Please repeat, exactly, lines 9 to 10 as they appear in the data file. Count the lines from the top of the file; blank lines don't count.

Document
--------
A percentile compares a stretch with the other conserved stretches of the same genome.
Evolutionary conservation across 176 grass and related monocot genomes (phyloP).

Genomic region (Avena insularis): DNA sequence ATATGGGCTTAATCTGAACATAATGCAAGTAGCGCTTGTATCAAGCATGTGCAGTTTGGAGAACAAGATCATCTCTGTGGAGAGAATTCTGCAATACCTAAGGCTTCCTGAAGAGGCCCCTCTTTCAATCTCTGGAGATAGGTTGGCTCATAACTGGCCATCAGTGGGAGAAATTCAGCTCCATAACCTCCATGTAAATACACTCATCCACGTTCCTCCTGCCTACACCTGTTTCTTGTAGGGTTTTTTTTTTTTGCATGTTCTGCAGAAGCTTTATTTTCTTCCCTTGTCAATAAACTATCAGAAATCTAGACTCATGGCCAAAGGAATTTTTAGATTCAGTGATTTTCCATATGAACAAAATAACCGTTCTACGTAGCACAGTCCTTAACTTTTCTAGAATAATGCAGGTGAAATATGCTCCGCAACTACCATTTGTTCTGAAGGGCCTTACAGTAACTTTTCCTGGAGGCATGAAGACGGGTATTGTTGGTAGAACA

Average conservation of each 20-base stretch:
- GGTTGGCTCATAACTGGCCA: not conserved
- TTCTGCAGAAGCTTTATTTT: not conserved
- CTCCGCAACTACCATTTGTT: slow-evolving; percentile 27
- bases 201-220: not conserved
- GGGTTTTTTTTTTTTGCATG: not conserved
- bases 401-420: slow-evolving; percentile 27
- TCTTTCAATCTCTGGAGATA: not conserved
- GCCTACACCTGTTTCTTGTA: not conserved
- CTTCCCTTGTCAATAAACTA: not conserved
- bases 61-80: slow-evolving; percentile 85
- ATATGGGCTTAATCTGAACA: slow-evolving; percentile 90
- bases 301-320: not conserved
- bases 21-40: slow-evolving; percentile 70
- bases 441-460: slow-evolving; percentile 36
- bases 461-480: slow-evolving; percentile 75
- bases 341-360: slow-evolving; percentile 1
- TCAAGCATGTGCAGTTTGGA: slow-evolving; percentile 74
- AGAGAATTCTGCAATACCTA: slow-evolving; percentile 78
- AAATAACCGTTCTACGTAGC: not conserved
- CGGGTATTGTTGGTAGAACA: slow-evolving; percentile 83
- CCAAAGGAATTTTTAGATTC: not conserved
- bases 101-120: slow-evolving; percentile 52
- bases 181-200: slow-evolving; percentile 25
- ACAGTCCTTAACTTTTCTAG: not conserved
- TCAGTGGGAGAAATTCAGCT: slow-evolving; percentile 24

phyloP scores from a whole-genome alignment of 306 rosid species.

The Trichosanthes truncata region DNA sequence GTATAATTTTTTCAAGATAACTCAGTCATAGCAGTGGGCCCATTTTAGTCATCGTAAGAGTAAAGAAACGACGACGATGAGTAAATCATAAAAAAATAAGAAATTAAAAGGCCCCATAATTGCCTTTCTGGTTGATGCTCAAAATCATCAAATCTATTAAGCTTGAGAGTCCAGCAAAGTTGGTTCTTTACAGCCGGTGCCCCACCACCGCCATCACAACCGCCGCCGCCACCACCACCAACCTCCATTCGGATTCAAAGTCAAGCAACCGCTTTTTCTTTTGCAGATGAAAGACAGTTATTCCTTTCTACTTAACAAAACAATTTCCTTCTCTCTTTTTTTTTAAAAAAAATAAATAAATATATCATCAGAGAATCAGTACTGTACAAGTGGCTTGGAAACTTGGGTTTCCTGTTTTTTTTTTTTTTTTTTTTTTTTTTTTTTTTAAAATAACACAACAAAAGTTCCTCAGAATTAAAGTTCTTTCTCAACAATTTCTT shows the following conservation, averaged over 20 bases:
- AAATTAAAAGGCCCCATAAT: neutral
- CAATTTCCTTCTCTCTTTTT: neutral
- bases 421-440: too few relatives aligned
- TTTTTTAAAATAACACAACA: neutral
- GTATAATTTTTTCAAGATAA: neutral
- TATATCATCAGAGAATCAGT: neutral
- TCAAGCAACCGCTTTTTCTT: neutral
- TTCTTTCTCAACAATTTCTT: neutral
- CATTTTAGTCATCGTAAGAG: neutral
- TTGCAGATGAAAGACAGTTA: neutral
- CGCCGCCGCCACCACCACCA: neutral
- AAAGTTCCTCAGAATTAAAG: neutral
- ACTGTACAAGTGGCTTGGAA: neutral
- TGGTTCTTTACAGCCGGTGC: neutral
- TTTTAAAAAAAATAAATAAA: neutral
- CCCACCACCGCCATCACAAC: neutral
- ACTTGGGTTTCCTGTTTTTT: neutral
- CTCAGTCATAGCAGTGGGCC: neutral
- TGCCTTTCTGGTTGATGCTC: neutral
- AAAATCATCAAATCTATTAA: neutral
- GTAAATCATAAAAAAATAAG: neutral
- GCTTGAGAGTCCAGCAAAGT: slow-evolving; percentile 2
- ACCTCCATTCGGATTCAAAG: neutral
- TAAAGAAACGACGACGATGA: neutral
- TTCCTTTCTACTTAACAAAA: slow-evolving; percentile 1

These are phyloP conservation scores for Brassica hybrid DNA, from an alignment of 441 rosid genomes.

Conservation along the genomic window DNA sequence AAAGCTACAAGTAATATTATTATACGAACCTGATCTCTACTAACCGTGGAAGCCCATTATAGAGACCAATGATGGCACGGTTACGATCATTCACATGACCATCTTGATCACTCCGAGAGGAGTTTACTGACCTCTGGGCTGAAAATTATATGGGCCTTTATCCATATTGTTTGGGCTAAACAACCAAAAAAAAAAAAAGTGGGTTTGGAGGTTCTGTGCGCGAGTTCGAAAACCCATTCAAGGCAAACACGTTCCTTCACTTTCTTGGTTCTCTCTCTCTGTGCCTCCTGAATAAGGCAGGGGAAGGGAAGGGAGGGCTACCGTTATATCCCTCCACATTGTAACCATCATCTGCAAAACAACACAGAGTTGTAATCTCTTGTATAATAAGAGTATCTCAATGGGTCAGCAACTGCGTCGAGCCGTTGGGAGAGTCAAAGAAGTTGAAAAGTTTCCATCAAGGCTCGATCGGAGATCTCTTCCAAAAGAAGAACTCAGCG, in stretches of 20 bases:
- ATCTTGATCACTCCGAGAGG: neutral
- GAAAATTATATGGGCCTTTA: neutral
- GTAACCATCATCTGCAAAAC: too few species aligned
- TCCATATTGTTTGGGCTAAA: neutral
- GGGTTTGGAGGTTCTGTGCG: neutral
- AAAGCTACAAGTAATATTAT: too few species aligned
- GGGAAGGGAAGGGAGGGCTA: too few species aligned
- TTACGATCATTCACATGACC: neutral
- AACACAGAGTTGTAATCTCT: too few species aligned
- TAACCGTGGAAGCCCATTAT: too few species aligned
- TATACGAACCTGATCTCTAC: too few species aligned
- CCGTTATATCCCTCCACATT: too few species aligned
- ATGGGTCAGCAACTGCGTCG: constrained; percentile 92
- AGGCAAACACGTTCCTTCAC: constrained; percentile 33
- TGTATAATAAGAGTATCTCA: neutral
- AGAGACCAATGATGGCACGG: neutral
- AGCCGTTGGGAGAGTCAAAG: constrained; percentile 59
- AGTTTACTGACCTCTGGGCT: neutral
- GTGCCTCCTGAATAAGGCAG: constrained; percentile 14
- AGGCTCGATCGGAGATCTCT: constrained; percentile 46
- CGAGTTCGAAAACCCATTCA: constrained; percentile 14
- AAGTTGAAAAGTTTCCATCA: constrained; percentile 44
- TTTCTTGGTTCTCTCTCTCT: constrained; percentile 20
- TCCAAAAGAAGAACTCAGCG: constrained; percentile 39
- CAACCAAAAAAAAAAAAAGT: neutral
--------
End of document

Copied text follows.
- GGGTTTTTTTTTTTTGCATG: not conserved
- bases 401-420: slow-evolving; percentile 27